Wednesday, February 20, 2019


ASSOCHAM-EY study suggests PPP strategy for resilient food production
Thursday, 04 January, 2018, 08 : 00 AM [IST]
Our Bureau, New Delhi
With India and its agriculture and food processing sectors facing grave nutritional challenges, a joint report, titled Bridging the gap: Tapping agriculture potential for optimum nutrition by the Associated Chambers of Commerce and Industry (ASSOCHAM) and global professional services firm EY suggested to the government of India a two-pronged strategy based on the public-private partnership (PPP) model to promote nutritious, diversified and resilient food production.
“There is a need to focus on a dual pronged approach, where on the demand side, nutritious food is promoted among consumers by bringing companies and the Government together on a consumer sensitisation campaign; and on the supply side, diversified and resilient food production is promoted that reduces the cost of production on the supply side,” it added.
Noting that in order to cater to the large unmet need of both macronutrients and micronutrients, the study stated that India must bring about both policy- and practice-level reforms that ensure easy access of low cost and nutritious food to the people.
“The nutrition and agriculture programmes will need to strengthen both demand- and supply-side initiatives such as agricultural diversification of farmland, food production, food fortification, strengthening food supply chains, empowering local communities for growing nutritious food and encouraging kitchen gardens,” said the report.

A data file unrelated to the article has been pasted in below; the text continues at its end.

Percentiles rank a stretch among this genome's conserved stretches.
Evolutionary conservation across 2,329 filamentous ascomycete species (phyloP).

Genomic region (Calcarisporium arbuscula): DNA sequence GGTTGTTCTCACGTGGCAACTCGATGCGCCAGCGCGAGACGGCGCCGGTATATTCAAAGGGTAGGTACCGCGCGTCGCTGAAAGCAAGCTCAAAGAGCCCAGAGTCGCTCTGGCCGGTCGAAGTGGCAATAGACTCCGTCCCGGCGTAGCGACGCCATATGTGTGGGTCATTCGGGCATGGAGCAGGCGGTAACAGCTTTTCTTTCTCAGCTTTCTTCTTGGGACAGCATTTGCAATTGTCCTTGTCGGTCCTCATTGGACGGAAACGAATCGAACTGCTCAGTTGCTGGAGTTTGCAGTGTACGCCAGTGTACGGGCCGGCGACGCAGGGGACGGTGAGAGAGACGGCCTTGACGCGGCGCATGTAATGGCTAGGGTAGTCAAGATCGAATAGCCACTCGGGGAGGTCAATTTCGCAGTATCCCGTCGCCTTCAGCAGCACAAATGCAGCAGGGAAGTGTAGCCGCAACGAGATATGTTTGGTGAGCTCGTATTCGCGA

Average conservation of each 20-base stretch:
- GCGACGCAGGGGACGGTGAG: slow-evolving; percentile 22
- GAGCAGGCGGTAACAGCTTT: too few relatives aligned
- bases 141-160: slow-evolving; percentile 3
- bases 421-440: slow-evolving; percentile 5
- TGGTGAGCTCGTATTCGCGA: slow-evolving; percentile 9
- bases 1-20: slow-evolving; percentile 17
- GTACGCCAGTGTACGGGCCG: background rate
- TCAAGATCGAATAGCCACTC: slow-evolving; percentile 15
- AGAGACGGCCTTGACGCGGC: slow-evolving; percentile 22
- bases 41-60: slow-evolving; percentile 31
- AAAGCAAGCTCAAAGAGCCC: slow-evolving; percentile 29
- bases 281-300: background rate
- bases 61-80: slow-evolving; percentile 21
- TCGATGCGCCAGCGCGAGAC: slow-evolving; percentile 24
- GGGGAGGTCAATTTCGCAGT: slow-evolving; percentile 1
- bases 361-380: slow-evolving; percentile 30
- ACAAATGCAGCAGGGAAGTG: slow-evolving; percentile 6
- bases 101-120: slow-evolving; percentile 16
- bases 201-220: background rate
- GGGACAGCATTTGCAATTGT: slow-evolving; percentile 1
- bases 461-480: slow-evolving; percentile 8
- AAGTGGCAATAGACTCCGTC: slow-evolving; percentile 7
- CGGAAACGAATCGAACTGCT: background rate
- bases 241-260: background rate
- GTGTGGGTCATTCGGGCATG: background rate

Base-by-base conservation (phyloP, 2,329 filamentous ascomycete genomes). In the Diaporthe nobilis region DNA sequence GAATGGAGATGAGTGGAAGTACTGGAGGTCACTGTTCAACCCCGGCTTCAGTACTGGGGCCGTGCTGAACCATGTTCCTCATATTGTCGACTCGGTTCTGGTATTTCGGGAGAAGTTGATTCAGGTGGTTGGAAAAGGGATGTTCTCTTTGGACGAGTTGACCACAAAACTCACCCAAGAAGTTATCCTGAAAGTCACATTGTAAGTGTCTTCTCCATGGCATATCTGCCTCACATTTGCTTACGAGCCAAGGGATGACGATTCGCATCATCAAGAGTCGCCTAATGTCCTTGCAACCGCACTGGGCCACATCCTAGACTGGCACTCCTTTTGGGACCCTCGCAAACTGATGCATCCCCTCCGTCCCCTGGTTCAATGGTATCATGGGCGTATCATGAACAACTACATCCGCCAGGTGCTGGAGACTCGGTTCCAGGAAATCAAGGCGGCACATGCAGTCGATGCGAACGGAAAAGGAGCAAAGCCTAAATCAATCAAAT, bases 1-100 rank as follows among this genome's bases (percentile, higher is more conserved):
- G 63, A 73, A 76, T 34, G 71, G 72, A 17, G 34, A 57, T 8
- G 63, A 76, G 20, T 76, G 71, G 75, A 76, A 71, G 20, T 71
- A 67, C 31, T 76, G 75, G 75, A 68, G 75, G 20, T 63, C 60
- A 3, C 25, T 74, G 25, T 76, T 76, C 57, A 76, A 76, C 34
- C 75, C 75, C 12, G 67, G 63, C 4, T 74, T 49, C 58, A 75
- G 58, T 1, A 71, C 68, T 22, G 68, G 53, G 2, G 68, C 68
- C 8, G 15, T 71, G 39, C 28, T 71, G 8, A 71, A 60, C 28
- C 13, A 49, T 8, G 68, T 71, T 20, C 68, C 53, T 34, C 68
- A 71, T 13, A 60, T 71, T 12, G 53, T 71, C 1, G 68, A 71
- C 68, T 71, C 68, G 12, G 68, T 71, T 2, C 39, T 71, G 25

The ASSOCHAM-EY study also said that it was extremely critical to spread awareness among the community on the importance of a balanced and diverse diet and empowering them, especially women, to make smarter nutrition choices for themselves and their families.

Highlighting the need to shift India’s approach towards responsible farming, it said that enhancing agricultural production could no longer be seen as the sole objective of the sector.
“Focusing on nutritional adequacy to address India’s malnutrition crisis will have to be considered as a prime objective as the country is home to about 50 per cent of world’s undernourished children,” the study added.
The ASSOCHAM-EY study also suggested the need to shift focus to a crop-neutral agricultural policy that reduced the bias toward particular staple commodities and encouraged farmers to respond to the market demands.
Further, the policy needed to focus on reducing health and social inequities within populations, raising educational attainment and providing water, sanitation and hygiene (WASH) facilities as well as secured jobs to ensure access to services.
It added that bio-fortification would prove to be a more effective strategy in India as it was cost-effective and had the ability to reach the rural population.

“Such initiatives need to be scaled up to ensure that a larger proportion of population can reap its benefits,” the study said.
It stressed upon the need to reorient health services by aligning the other sectors with the goal of eradicating any and all forms of malnutrition.
“There is a strong need of convergence between the health and agriculture sectors along with gender-based empowerment,” the study said.
“Developing and strengthening a nutrition-sensitive approach in agriculture is critical for the country to successfully meet the nutrition requirements of the country and achieve the Sustainable Development Goals (SDGs),” it added.
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